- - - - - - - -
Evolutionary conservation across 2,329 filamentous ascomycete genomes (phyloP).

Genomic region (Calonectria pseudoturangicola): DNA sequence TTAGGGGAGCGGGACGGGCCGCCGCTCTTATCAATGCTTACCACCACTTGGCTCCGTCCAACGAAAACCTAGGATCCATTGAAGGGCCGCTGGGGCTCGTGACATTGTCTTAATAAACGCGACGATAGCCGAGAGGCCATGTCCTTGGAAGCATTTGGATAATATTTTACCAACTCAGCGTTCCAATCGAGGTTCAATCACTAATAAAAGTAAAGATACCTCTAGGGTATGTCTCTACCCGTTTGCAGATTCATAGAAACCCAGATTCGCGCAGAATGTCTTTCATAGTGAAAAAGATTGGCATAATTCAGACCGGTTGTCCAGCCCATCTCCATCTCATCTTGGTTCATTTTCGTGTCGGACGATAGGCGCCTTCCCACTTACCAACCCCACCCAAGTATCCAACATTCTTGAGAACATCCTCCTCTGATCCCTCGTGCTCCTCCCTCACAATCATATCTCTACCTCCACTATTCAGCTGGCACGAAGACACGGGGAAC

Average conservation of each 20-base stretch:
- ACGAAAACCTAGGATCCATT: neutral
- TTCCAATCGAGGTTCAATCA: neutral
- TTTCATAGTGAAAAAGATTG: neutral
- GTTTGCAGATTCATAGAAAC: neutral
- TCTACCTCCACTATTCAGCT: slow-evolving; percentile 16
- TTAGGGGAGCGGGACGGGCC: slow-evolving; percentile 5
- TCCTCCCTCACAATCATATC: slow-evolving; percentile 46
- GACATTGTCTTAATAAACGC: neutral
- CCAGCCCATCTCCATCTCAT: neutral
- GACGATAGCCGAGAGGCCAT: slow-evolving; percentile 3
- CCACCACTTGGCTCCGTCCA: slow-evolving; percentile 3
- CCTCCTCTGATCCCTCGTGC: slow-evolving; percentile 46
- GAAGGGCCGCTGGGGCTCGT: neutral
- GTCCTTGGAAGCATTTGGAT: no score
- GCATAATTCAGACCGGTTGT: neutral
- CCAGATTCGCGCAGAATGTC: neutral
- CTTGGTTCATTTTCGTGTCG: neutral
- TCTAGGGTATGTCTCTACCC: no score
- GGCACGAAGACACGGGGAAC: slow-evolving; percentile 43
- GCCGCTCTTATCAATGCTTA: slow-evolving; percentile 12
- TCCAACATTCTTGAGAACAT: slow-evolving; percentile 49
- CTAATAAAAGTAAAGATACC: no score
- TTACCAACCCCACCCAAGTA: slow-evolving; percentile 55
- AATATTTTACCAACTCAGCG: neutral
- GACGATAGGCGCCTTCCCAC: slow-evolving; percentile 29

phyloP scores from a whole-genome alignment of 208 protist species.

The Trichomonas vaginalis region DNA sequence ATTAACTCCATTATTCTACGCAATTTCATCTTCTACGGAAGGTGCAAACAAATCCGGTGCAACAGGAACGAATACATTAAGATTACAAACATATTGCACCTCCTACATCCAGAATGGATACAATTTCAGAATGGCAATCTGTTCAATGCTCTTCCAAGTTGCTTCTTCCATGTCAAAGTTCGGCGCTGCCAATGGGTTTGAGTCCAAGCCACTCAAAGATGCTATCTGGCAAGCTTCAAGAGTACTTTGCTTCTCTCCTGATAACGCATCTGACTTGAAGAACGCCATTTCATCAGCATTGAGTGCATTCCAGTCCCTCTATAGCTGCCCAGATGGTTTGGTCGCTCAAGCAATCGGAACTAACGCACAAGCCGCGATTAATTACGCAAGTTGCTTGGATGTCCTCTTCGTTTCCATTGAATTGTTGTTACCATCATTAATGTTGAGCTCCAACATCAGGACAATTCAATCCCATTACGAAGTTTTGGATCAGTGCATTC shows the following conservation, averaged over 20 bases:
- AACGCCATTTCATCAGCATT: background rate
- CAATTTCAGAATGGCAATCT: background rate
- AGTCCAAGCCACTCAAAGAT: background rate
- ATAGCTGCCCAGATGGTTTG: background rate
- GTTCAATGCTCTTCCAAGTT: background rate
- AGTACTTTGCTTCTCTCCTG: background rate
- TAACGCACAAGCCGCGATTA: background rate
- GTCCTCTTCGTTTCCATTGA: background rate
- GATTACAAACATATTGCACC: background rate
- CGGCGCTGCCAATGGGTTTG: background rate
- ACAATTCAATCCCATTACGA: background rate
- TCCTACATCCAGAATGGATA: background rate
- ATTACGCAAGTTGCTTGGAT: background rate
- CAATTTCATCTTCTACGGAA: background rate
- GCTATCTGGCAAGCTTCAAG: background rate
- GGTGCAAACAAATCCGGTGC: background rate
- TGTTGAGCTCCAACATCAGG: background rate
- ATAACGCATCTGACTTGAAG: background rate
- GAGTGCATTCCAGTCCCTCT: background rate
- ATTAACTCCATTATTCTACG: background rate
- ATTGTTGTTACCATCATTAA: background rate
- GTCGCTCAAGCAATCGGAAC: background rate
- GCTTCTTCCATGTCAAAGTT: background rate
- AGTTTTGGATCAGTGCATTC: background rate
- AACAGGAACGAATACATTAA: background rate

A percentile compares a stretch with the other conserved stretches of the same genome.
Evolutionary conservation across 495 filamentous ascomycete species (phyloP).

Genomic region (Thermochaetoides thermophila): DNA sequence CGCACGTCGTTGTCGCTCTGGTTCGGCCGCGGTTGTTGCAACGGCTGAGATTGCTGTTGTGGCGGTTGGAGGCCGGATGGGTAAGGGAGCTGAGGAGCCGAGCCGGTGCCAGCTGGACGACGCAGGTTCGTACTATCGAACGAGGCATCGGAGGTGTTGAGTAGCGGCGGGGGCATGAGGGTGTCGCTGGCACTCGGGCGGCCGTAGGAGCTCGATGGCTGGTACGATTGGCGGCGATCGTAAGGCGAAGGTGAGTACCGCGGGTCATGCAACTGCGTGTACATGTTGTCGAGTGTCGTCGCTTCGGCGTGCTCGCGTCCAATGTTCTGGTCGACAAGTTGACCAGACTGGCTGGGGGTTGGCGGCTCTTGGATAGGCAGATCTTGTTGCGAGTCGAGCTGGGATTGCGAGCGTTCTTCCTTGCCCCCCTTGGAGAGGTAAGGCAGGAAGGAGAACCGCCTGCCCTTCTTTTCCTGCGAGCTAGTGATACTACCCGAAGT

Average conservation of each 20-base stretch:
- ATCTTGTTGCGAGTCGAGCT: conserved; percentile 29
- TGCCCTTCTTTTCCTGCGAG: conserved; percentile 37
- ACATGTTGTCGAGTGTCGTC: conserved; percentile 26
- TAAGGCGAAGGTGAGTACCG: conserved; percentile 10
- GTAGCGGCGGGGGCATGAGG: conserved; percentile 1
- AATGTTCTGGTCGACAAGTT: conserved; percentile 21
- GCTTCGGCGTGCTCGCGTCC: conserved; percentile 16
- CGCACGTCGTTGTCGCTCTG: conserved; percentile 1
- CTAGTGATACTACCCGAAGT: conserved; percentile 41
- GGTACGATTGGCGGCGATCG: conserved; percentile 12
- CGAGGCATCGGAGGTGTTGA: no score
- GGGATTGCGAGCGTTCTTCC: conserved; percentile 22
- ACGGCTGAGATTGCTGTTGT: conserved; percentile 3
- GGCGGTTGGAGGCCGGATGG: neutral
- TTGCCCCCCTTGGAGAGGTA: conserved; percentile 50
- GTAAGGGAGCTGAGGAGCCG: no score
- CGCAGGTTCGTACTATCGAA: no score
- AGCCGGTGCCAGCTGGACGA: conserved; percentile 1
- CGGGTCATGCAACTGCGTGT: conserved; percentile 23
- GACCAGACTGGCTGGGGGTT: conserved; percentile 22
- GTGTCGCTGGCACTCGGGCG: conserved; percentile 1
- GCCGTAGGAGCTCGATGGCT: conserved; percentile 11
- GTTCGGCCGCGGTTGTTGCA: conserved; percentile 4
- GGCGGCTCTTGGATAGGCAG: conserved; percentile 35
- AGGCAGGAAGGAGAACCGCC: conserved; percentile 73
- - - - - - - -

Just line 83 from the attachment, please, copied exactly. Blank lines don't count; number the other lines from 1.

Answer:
- GGCGGCTCTTGGATAGGCAG: conserved; percentile 35